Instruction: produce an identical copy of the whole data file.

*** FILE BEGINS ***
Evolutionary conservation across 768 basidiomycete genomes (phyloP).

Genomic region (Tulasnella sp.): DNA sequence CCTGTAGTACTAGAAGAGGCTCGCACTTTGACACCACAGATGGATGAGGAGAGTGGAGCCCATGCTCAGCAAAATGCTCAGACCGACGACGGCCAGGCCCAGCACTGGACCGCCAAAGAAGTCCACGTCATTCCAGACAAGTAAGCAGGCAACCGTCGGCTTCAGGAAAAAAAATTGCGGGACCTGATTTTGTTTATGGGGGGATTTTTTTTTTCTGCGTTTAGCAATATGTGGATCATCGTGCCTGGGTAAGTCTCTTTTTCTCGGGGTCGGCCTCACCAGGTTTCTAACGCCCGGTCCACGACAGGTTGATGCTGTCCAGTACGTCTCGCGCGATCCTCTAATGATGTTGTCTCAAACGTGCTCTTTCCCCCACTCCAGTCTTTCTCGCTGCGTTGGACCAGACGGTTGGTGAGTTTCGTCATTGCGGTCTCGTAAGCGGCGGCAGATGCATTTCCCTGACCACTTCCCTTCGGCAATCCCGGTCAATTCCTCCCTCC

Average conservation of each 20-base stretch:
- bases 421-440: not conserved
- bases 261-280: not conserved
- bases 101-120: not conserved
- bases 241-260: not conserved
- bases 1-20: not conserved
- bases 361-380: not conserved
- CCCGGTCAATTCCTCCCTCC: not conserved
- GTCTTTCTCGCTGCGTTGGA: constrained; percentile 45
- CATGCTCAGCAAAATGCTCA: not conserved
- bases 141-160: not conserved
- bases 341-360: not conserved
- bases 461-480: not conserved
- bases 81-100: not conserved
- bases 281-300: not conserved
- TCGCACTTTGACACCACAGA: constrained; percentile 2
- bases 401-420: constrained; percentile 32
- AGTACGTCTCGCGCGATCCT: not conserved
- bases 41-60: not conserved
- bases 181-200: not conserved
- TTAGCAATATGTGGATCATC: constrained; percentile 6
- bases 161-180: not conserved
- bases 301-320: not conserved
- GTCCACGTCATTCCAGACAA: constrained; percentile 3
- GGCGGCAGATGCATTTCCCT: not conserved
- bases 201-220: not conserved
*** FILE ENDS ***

Evolutionary conservation across 768 basidiomycete genomes (phyloP).

Genomic region (Tulasnella sp.): DNA sequence CCTGTAGTACTAGAAGAGGCTCGCACTTTGACACCACAGATGGATGAGGAGAGTGGAGCCCATGCTCAGCAAAATGCTCAGACCGACGACGGCCAGGCCCAGCACTGGACCGCCAAAGAAGTCCACGTCATTCCAGACAAGTAAGCAGGCAACCGTCGGCTTCAGGAAAAAAAATTGCGGGACCTGATTTTGTTTATGGGGGGATTTTTTTTTTCTGCGTTTAGCAATATGTGGATCATCGTGCCTGGGTAAGTCTCTTTTTCTCGGGGTCGGCCTCACCAGGTTTCTAACGCCCGGTCCACGACAGGTTGATGCTGTCCAGTACGTCTCGCGCGATCCTCTAATGATGTTGTCTCAAACGTGCTCTTTCCCCCACTCCAGTCTTTCTCGCTGCGTTGGACCAGACGGTTGGTGAGTTTCGTCATTGCGGTCTCGTAAGCGGCGGCAGATGCATTTCCCTGACCACTTCCCTTCGGCAATCCCGGTCAATTCCTCCCTCC

Average conservation of each 20-base stretch:
- bases 421-440: not conserved
- bases 261-280: not conserved
- bases 101-120: not conserved
- bases 241-260: not conserved
- bases 1-20: not conserved
- bases 361-380: not conserved
- CCCGGTCAATTCCTCCCTCC: not conserved
- GTCTTTCTCGCTGCGTTGGA: constrained; percentile 45
- CATGCTCAGCAAAATGCTCA: not conserved
- bases 141-160: not conserved
- bases 341-360: not conserved
- bases 461-480: not conserved
- bases 81-100: not conserved
- bases 281-300: not conserved
- TCGCACTTTGACACCACAGA: constrained; percentile 2
- bases 401-420: constrained; percentile 32
- AGTACGTCTCGCGCGATCCT: not conserved
- bases 41-60: not conserved
- bases 181-200: not conserved
- TTAGCAATATGTGGATCATC: constrained; percentile 6
- bases 161-180: not conserved
- bases 301-320: not conserved
- GTCCACGTCATTCCAGACAA: constrained; percentile 3
- GGCGGCAGATGCATTTCCCT: not conserved
- bases 201-220: not conserved